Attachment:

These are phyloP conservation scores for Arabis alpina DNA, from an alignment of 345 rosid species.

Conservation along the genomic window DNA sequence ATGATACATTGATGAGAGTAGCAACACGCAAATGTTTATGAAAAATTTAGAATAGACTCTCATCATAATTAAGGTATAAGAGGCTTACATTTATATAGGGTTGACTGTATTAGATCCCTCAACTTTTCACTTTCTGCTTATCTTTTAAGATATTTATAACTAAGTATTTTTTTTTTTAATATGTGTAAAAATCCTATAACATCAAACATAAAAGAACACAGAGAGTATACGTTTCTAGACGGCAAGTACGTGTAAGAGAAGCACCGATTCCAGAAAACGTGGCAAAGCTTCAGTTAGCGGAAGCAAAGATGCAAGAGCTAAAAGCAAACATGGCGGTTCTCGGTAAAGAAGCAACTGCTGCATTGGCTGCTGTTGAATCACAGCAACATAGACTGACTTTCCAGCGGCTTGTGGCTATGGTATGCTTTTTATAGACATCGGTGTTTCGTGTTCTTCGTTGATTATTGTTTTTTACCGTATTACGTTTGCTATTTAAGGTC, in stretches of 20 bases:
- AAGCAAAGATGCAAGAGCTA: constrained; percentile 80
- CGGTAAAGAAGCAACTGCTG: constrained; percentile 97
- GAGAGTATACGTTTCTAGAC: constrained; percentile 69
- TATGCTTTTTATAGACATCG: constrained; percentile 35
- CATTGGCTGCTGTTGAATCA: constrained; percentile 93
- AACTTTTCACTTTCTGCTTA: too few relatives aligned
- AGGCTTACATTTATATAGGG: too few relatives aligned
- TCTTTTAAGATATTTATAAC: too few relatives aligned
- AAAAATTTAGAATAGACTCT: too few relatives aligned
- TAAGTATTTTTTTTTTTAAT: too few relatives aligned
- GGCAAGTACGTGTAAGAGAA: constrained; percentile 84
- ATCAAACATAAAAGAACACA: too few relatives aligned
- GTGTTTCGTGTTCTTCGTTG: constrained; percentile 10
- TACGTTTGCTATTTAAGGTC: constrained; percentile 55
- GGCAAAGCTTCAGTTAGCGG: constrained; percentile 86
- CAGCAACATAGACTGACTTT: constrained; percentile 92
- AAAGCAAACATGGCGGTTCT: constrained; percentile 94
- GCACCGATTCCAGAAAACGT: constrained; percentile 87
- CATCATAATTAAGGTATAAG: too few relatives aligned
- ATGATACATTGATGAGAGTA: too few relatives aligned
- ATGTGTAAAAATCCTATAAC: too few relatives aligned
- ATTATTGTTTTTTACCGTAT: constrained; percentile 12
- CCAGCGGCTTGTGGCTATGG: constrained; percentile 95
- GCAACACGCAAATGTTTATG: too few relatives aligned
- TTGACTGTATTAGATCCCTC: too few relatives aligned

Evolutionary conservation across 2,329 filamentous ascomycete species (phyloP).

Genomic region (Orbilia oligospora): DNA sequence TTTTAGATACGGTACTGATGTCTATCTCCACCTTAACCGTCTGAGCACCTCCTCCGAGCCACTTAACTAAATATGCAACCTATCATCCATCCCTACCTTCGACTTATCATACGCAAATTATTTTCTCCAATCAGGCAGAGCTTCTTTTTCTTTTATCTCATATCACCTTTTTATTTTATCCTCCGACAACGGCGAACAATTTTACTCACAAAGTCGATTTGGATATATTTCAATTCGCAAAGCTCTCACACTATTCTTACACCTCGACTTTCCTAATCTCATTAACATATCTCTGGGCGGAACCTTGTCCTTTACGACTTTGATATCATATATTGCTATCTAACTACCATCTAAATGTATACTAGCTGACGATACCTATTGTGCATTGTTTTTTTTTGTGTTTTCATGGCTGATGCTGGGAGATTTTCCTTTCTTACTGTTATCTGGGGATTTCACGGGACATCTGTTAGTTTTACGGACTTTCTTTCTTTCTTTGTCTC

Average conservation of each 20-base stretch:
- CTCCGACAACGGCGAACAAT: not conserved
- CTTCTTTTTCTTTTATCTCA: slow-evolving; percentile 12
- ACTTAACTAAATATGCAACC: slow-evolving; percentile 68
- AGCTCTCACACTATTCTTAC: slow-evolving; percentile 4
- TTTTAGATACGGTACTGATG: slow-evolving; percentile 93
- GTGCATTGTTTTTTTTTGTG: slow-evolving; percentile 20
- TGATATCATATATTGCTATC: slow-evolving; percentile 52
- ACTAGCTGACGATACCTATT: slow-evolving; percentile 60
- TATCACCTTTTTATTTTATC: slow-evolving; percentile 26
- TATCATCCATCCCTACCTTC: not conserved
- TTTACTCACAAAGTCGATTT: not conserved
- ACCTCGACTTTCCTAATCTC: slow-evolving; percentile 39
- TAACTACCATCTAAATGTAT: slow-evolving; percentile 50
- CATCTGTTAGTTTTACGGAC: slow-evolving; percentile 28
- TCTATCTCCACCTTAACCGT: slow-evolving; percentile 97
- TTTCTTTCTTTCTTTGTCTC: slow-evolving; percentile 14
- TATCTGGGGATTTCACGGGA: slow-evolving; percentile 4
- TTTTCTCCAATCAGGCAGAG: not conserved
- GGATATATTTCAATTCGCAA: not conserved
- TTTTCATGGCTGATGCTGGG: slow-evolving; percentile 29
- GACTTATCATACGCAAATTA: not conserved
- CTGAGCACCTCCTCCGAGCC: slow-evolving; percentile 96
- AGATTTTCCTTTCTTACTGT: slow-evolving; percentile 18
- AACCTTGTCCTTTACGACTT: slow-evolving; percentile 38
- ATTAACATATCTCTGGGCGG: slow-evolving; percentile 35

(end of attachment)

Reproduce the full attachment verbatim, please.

These are phyloP conservation scores for Arabis alpina DNA, from an alignment of 345 rosid species.

Conservation along the genomic window DNA sequence ATGATACATTGATGAGAGTAGCAACACGCAAATGTTTATGAAAAATTTAGAATAGACTCTCATCATAATTAAGGTATAAGAGGCTTACATTTATATAGGGTTGACTGTATTAGATCCCTCAACTTTTCACTTTCTGCTTATCTTTTAAGATATTTATAACTAAGTATTTTTTTTTTTAATATGTGTAAAAATCCTATAACATCAAACATAAAAGAACACAGAGAGTATACGTTTCTAGACGGCAAGTACGTGTAAGAGAAGCACCGATTCCAGAAAACGTGGCAAAGCTTCAGTTAGCGGAAGCAAAGATGCAAGAGCTAAAAGCAAACATGGCGGTTCTCGGTAAAGAAGCAACTGCTGCATTGGCTGCTGTTGAATCACAGCAACATAGACTGACTTTCCAGCGGCTTGTGGCTATGGTATGCTTTTTATAGACATCGGTGTTTCGTGTTCTTCGTTGATTATTGTTTTTTACCGTATTACGTTTGCTATTTAAGGTC, in stretches of 20 bases:
- AAGCAAAGATGCAAGAGCTA: constrained; percentile 80
- CGGTAAAGAAGCAACTGCTG: constrained; percentile 97
- GAGAGTATACGTTTCTAGAC: constrained; percentile 69
- TATGCTTTTTATAGACATCG: constrained; percentile 35
- CATTGGCTGCTGTTGAATCA: constrained; percentile 93
- AACTTTTCACTTTCTGCTTA: too few relatives aligned
- AGGCTTACATTTATATAGGG: too few relatives aligned
- TCTTTTAAGATATTTATAAC: too few relatives aligned
- AAAAATTTAGAATAGACTCT: too few relatives aligned
- TAAGTATTTTTTTTTTTAAT: too few relatives aligned
- GGCAAGTACGTGTAAGAGAA: constrained; percentile 84
- ATCAAACATAAAAGAACACA: too few relatives aligned
- GTGTTTCGTGTTCTTCGTTG: constrained; percentile 10
- TACGTTTGCTATTTAAGGTC: constrained; percentile 55
- GGCAAAGCTTCAGTTAGCGG: constrained; percentile 86
- CAGCAACATAGACTGACTTT: constrained; percentile 92
- AAAGCAAACATGGCGGTTCT: constrained; percentile 94
- GCACCGATTCCAGAAAACGT: constrained; percentile 87
- CATCATAATTAAGGTATAAG: too few relatives aligned
- ATGATACATTGATGAGAGTA: too few relatives aligned
- ATGTGTAAAAATCCTATAAC: too few relatives aligned
- ATTATTGTTTTTTACCGTAT: constrained; percentile 12
- CCAGCGGCTTGTGGCTATGG: constrained; percentile 95
- GCAACACGCAAATGTTTATG: too few relatives aligned
- TTGACTGTATTAGATCCCTC: too few relatives aligned

Evolutionary conservation across 2,329 filamentous ascomycete species (phyloP).

Genomic region (Orbilia oligospora): DNA sequence TTTTAGATACGGTACTGATGTCTATCTCCACCTTAACCGTCTGAGCACCTCCTCCGAGCCACTTAACTAAATATGCAACCTATCATCCATCCCTACCTTCGACTTATCATACGCAAATTATTTTCTCCAATCAGGCAGAGCTTCTTTTTCTTTTATCTCATATCACCTTTTTATTTTATCCTCCGACAACGGCGAACAATTTTACTCACAAAGTCGATTTGGATATATTTCAATTCGCAAAGCTCTCACACTATTCTTACACCTCGACTTTCCTAATCTCATTAACATATCTCTGGGCGGAACCTTGTCCTTTACGACTTTGATATCATATATTGCTATCTAACTACCATCTAAATGTATACTAGCTGACGATACCTATTGTGCATTGTTTTTTTTTGTGTTTTCATGGCTGATGCTGGGAGATTTTCCTTTCTTACTGTTATCTGGGGATTTCACGGGACATCTGTTAGTTTTACGGACTTTCTTTCTTTCTTTGTCTC

Average conservation of each 20-base stretch:
- CTCCGACAACGGCGAACAAT: not conserved
- CTTCTTTTTCTTTTATCTCA: slow-evolving; percentile 12
- ACTTAACTAAATATGCAACC: slow-evolving; percentile 68
- AGCTCTCACACTATTCTTAC: slow-evolving; percentile 4
- TTTTAGATACGGTACTGATG: slow-evolving; percentile 93
- GTGCATTGTTTTTTTTTGTG: slow-evolving; percentile 20
- TGATATCATATATTGCTATC: slow-evolving; percentile 52
- ACTAGCTGACGATACCTATT: slow-evolving; percentile 60
- TATCACCTTTTTATTTTATC: slow-evolving; percentile 26
- TATCATCCATCCCTACCTTC: not conserved
- TTTACTCACAAAGTCGATTT: not conserved
- ACCTCGACTTTCCTAATCTC: slow-evolving; percentile 39
- TAACTACCATCTAAATGTAT: slow-evolving; percentile 50
- CATCTGTTAGTTTTACGGAC: slow-evolving; percentile 28
- TCTATCTCCACCTTAACCGT: slow-evolving; percentile 97
- TTTCTTTCTTTCTTTGTCTC: slow-evolving; percentile 14
- TATCTGGGGATTTCACGGGA: slow-evolving; percentile 4
- TTTTCTCCAATCAGGCAGAG: not conserved
- GGATATATTTCAATTCGCAA: not conserved
- TTTTCATGGCTGATGCTGGG: slow-evolving; percentile 29
- GACTTATCATACGCAAATTA: not conserved
- CTGAGCACCTCCTCCGAGCC: slow-evolving; percentile 96
- AGATTTTCCTTTCTTACTGT: slow-evolving; percentile 18
- AACCTTGTCCTTTACGACTT: slow-evolving; percentile 38
- ATTAACATATCTCTGGGCGG: slow-evolving; percentile 35